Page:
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#3564 - Monday, June 15, 2009 - Editor: Gloria Lee

Nonduality Highlights
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http://groups.yahoo.com/group/NDhighlights

To me, oneness means inter-connection and non-separation, and there is no better example than Nature itself, this whole living universe. May we all graduate to this realization of our connection with all of life. So welcome to commencement!    

University of Portland, May 3, 2009   

Commencement Address by Paul Hawken   

Healing or Stealing  

When I was invited to give this speech, I was asked if I could give a
simple short talk that was “direct, naked, taut, honest, passionate,
lean, shivering, startling, and graceful.” Boy, no pressure there. But
let’s begin with the startling part. Hey, Class of 2009: you are going
to have to figure out what it means to be a human being on earth at a
time when every living system is declining, and the rate of decline is
accelerating. Kind of a mind-boggling situation… but not one
peer-reviewed paper published in the last thirty years can refute
that statement. Basically, the earth needs a new operating system,
you are the programmers, and we need it within a few decades. 
 

This planet came with a set of operating instructions, but we seem
to have misplaced them. Important rules like don’t poison the water,
soil, or air, and don’t let the earth get overcrowded, and don’t touch
the thermostat have been broken. Buckminster Fuller said that
spaceship earth was so ingeniously designed that no one has a clue
that we are on one, flying through the universe at a million miles per
hour, with no need for seatbelts, lots of room in coach, and really
good food, but all that is changing. 
 

There is invisible writing on the back of the diploma you will
receive, and in case you didn’t bring lemon juice to decode it, I can
tell you what it says: YOU ARE BRILLIANT, AND THE EARTH IS
HIRING. The earth couldn’t afford to send any recruiters or limos
to your school. It sent you rain, sunsets, ripe cherries, night
blooming jasmine, and that unbelievably cute person you are dating.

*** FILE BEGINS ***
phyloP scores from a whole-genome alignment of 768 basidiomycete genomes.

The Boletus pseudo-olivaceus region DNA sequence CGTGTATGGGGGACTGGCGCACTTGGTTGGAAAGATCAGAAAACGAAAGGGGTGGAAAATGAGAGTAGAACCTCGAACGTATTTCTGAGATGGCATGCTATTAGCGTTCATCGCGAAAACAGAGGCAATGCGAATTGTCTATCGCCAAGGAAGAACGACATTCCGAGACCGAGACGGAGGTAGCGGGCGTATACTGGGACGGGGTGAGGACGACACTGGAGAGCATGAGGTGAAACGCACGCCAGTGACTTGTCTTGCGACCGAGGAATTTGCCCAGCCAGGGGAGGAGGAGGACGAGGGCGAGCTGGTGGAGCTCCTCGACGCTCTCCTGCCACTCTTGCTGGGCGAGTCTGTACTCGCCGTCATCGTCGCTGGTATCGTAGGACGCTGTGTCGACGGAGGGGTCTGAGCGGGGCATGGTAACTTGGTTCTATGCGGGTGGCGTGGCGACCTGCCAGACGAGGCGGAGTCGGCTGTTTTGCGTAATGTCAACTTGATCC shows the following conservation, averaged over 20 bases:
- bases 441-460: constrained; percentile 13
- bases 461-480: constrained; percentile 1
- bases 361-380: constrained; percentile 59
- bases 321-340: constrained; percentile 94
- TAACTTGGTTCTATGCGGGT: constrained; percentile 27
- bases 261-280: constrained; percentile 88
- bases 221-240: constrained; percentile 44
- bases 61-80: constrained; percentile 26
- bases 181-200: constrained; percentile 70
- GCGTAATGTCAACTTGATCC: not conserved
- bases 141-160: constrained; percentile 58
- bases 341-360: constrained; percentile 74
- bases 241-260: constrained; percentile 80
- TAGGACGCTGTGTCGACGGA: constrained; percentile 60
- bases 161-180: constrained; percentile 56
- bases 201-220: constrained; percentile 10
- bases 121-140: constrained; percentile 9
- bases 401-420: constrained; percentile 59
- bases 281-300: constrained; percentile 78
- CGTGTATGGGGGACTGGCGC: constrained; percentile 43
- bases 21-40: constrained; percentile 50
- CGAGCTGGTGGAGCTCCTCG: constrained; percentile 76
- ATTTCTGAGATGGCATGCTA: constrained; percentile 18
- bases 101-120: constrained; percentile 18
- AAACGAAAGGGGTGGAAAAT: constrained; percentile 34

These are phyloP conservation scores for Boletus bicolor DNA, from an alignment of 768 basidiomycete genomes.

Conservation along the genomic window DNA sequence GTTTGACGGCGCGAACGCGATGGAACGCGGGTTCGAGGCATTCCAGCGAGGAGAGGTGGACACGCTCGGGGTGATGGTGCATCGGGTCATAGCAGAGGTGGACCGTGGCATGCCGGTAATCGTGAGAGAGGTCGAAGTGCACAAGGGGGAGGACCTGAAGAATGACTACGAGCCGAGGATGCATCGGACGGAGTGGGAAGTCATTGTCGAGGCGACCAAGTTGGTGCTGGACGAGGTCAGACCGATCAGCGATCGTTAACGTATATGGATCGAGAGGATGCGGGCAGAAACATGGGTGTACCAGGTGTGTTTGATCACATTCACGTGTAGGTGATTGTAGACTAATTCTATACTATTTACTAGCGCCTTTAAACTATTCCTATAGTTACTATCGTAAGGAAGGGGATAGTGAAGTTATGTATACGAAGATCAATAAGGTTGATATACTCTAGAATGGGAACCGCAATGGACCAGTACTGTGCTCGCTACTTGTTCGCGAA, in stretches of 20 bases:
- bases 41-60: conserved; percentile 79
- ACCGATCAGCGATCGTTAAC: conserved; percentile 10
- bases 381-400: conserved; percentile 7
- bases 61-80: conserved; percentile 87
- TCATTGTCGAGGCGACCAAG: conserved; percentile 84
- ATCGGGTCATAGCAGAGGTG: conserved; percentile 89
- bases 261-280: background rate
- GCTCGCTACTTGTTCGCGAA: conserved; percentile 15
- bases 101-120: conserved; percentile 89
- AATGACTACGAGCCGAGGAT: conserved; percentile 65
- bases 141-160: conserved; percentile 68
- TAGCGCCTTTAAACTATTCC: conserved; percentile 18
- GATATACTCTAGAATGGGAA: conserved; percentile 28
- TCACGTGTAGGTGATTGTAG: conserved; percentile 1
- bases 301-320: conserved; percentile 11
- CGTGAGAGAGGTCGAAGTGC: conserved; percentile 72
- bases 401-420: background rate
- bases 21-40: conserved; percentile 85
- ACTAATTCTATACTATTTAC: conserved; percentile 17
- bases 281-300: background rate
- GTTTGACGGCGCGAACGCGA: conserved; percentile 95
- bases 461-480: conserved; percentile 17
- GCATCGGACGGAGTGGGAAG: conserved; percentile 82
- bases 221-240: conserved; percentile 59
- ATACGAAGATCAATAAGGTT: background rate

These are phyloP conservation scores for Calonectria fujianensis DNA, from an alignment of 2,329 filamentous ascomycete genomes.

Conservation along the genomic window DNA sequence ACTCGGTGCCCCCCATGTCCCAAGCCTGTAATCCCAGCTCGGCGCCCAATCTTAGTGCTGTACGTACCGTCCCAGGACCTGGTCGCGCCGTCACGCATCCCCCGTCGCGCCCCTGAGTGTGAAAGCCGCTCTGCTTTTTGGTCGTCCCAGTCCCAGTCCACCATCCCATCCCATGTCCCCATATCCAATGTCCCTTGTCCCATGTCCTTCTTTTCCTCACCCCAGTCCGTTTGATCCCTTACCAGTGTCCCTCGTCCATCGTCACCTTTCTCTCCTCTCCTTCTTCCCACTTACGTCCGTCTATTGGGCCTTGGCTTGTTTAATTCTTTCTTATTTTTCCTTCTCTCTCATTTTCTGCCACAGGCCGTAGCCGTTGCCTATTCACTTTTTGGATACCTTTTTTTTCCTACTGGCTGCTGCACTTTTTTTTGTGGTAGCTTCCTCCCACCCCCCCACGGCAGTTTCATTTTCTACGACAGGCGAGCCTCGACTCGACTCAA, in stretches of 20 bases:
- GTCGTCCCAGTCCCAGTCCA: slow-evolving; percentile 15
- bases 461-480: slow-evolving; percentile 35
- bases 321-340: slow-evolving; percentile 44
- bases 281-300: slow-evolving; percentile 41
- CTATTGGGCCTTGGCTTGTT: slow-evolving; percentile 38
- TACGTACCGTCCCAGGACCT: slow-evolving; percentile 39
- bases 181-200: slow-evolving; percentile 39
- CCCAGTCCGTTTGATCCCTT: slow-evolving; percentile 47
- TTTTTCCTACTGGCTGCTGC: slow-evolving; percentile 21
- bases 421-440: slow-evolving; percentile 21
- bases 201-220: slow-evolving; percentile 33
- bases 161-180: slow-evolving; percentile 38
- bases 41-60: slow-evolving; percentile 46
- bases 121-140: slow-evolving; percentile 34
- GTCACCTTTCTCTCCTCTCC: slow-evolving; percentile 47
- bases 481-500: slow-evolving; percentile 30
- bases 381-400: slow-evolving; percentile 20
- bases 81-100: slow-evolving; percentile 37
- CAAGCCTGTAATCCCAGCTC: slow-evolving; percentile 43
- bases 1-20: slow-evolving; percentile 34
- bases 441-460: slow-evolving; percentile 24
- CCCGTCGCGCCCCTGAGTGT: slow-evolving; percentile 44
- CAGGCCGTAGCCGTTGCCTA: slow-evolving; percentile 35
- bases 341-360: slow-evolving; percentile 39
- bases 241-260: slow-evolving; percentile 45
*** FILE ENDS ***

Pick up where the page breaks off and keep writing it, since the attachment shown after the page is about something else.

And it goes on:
Take the hint. And here’s the deal: Forget that this task of
planet-saving is not possible in the time required. Don’t be put off
by people who know what is not possible. Do what needs to be done,
and check to see if it was impossible only after you are done. 
 

When asked if I am pessimistic or optimistic about the future, my
answer is always the same: If you look at the science about what is
happening on earth and aren’t pessimistic, you don’t understand data.
But if you meet the people who are working to restore this earth
and the lives of the poor, and you aren’t optimistic, you haven’t got a
pulse. What I see everywhere in the world are ordinary people
willing to confront despair, power, and incalculable odds in order to
restore some semblance of grace, justice, and beauty to this world.
The poet Adrienne Rich wrote, “So much has been destroyed I have
cast my lot with those who, age after age, perversely, with no
extraordinary power, reconstitute the world.” There could be no
better description. Humanity is coalescing. It is reconstituting the
world, and the action is taking place in schoolrooms, farms, jungles,
villages, campuses, companies, refuge camps, deserts, fisheries, and
slums. 
 

You join a multitude of caring people. No one knows how many
groups and organizations are working on the most salient issues of
our day: climate change, poverty, deforestation, peace, water,
hunger, conservation, human rights, and more. This is the largest
movement the world has ever seen. Rather than control, it seeks
connection. Rather than dominance, it strives to disperse
concentrations of power. Like Mercy Corps, it works behind the
scenes and gets the job done. Large as it is, no one knows the true
size of this movement. It provides hope, support, and meaning to
billions of people in the world. Its clout resides in idea, not in
force. It is made up of teachers, children, peasants, business people,
rappers, organic farmers, nuns, artists, government workers,
fisherfolk, engineers, students, incorrigible writers, weeping
Muslims, concerned mothers, poets, doctors without borders,
grieving Christians, street musicians, the President of the United
States of America, and as the writer David B. James Duncan would
say, the Creator, the One who loves us all in such a huge way. 
 

There is a rabbinical teaching that says if the world is ending and
the Messiah arrives, first plant a tree, and then see if the story is
true. Inspiration is not garnered from the litanies of what may
befall us; it resides in humanity’s willingness to restore, redress,
reform, rebuild, recover, re-imagine, and reconsider. “One day you
finally knew what you had to do, and began, though the voices around
you kept shouting their bad advice,” is Mary Oliver’s description of
moving away from the profane toward a deep sense of connectedness
to the living world. 
 

Millions of people are working on behalf of strangers, even if the
evening news is usually about the death of strangers. This kindness
of strangers has religious, even mythic origins, and very specific
eighteenth-century roots. Abolitionists were the first people to
create a national and global movement to defend the rights of those
they did not know. Until that time, no group had filed a grievance
except on behalf of itself. The founders of this movement were
largely unknown, Granville Clark, Thomas Clarkson, Josiah
Wedgwood and their goal was ridiculous on the face of it: at that
time three out of four people in the world were enslaved. Enslaving
each other was what human beings had done for ages. And the